|Sample ID||Sodium Concentration (mmol/L)||Total Solids (%)|
|Milk replacer mix 1 – farm water||185||18.9|
|Milk replacer mix 2 – farm water||171||20.8|
|Milk replacer mix 3 – farm water||176||19.6|
|Milk replacer – university water||80||Not done|
|Whole milk 1||21||11.2|
|Whole milk 2||31||11.8|
|Sample ID||Salinity (TDS)||Sodium Concentration||Chloride Concentration|
|Milk room tap water||7,100||122.4||2,793||121.4||4,307||123.1|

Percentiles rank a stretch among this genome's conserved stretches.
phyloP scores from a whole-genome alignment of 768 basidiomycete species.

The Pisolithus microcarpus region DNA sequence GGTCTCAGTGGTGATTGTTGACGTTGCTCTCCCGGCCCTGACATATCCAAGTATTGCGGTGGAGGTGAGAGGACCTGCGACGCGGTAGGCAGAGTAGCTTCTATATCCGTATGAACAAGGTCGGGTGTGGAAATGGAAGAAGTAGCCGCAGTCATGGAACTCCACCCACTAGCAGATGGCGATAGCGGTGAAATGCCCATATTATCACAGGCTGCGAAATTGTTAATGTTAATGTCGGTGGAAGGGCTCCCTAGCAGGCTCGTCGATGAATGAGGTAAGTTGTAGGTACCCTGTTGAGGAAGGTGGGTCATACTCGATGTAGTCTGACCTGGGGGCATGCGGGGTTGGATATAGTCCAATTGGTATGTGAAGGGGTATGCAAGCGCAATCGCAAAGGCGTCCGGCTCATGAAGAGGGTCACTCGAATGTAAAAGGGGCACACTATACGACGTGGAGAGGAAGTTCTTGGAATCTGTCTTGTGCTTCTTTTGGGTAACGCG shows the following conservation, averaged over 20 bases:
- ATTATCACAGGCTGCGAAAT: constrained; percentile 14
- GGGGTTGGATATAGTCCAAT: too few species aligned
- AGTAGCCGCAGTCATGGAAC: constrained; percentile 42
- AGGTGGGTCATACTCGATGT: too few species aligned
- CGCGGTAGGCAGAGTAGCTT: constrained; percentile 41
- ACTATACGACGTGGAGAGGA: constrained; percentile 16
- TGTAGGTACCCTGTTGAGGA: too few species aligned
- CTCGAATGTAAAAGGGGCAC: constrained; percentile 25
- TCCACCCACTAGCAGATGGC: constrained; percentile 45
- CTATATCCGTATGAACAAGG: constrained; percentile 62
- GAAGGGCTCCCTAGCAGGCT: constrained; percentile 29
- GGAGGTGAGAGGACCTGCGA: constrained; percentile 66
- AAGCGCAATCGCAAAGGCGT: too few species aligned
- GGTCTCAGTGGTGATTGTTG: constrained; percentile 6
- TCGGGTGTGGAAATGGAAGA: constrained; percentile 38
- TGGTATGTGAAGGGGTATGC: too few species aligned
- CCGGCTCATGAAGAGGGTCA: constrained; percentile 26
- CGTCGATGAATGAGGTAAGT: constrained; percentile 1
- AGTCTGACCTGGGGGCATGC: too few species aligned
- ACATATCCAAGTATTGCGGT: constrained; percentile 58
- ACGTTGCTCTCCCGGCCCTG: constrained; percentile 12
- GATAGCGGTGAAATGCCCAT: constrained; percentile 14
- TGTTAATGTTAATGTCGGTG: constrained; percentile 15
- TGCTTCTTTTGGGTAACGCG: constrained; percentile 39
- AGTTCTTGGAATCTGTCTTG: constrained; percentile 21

Antemortem testing disclosed severe hypernatremia in the calves with neurologic signs that were sampled. Serum sodium concentrations were 179, 187, and 193 mEq/L (reference range: 133–141 mEq/L), respectively. Chloride concentrations also were increased at 145, 134, and 149 mEq/L (reference range: 95–103), respectively. Only 1 of the 3 calves had an increased anion gap of 21 mmol/L (reference range: 12–16 mmol/L). Extremely high salinity well water (farm water, 7,100 ppm; safe level, <1,000 ppm) used to mix the milk replacer on the farm resulted in extremely high milk replacer sodium concentrations, compared with considerably lower milk replacer sodium concentrations in milk replacer mixed according to farm protocol but by university water (Table 1). Fecal diagnostic testing showed no evidence of pathogenic or toxin-producing E. coli or Salmonella enterica. One of 7 (14%), 4 of 7 (57%), and 2 of 7 (29%) of the calves were shedding rotavirus, coronavirus and Cryptosporidium spp., respectively. No postmortem testing was performed on the day of the farm visit but the reports from 4 previously examined calves indicated no gross lesions and no evidence of meningoencephalitis, BVD infection, or Salmonellosis. No lung or intestinal pathogens were identified, including toxin-producing E. coli.